Ground control to major cloud: Coder plans to reinvent how developers operate

by Kelly O'Halloran
December 4, 2018

coder austin

Coder CEO and co-founder John Entwistle started his entrepreneurial journey at the age of 13.

Yes, 13.

While most of us were navigating the murky waters of puberty, Entwistle used his early teen years to run a small game server company that averaged $10,000 in monthly revenue. He even had two remote business partners whom he found on the internet: Kyle Carberry, an engineer, and Ammar Bandukwala, a system architect, who were 13 and 12 years old at the time, respectively.

A few years and companies, and a move to Austin later, so they could work side by side for the first time, the young tech leaders readied themselves to go all in on their newest and largest venture in 2017.

Called Coder, the recently launched startup lets programmers collaborate on the same code in real time, thanks to an integrated developer environment that lives entirely on the cloud.

You can throw your computer out the window, buy an iPad, fire up Coder and everything is right where you left it.”


“With our platform, all developer files are remote,” said Entwistle. “Coder also dynamically scales resources to whatever is required for varying development processes. Users are able to collaborate, have transparency into analytics and access their projects from anywhere. You can throw your computer out the window, buy an iPad, fire up Coder and everything is right where you left it.”

In just a little over a year, the founders grew the company from three to almost 30 full-time employees. They moved from a small Eastside office they lovingly donned the tin shack to a barn-shaped building across the street fit for a swelling headquarters.

And for the first time in the young founders’ careers, they secured VC backing to take the world by storm — ergh, cloud.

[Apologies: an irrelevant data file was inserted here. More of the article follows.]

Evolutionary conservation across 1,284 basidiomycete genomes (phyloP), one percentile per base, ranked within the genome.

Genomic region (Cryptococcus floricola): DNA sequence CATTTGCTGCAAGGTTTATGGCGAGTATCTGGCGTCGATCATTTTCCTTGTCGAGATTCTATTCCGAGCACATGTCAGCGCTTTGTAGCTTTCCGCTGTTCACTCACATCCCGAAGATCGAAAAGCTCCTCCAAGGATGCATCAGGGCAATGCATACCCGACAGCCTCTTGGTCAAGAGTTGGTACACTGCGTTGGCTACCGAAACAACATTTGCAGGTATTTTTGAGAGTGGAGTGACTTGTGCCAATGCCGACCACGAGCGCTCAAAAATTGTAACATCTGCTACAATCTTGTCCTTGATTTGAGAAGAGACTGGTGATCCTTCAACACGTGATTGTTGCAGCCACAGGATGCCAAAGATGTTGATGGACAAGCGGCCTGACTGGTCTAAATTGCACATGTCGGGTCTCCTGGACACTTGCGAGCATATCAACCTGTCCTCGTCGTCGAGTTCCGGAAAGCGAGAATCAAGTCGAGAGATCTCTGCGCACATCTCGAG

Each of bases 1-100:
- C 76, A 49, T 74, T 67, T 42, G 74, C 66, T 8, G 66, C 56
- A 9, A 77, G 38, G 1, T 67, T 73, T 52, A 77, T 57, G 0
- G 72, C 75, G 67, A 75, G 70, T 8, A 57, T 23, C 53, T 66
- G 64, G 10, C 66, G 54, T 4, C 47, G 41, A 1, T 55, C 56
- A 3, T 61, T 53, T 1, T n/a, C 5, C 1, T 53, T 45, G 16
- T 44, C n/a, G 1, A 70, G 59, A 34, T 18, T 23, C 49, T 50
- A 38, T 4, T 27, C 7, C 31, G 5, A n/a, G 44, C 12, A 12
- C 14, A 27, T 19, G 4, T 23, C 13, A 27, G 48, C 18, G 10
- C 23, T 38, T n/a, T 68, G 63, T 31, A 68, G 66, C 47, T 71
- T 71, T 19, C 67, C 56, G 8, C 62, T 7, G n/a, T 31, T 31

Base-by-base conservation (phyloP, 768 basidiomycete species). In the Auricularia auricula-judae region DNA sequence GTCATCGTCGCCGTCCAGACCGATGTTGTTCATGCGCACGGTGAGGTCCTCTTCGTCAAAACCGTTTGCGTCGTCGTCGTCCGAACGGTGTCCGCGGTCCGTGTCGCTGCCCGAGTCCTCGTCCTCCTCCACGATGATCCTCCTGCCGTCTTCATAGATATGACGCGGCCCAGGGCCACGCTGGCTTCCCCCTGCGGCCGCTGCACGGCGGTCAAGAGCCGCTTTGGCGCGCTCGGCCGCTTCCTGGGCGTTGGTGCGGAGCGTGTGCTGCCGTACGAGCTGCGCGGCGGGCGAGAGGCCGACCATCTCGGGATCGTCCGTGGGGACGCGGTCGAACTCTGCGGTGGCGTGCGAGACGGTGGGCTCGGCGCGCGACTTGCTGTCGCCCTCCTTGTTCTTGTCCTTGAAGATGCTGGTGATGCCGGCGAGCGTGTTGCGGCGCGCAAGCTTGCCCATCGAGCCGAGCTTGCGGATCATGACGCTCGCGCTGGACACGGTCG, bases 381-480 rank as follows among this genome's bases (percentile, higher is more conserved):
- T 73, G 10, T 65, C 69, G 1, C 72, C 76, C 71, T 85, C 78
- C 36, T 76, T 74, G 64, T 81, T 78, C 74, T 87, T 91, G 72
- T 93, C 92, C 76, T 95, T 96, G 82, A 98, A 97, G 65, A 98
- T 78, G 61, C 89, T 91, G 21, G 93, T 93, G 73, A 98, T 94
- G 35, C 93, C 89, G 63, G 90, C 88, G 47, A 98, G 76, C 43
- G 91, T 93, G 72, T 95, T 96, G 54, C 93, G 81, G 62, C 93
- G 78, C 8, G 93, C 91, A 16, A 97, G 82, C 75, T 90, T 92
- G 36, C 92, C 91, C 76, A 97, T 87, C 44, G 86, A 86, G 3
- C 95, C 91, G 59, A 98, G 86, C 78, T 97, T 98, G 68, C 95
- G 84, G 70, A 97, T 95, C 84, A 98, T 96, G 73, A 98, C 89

“Back in the day, when we ran out of money, that was it; servers got shut off,” said Entwistle. “But for Coder, we knew it would be expensive to build our enterprise platform, and that we’d need venture capital to accelerate it.”

After studying how to raise fundings and unleashing a ballsy cold email campaign, Entwistle came through in the clutch with a $4.5 million seed round.

While they received their fair share of rejections, as most venture-seeking founders do, Entwistle said their ages never deterred them from securing trust from investors.

“We realize people respect us for the quality of the work we do and the type of people we are,” said Entwistle. “Age is just a number at this point. We are lucky to work in a field where age doesn’t play much importance.”

Uncork Capital and Redpoint Ventures co-led the November seed funding with participation from several other investors that included Capital Factory. The news dropped just two months after Coder launched its public alpha release, which has since acquired users from more than 160 countries.

Entwistle said they’ll use the funding to move full steam ahead on their enterprise model, which will require the hiring of more developers, support and sales talent.

“Passion and effort is what it takes to succeed here,” said Entwistle. “We all hold each other to a high standard, and we wouldn’t have it any other way.”

Jobs at Coder

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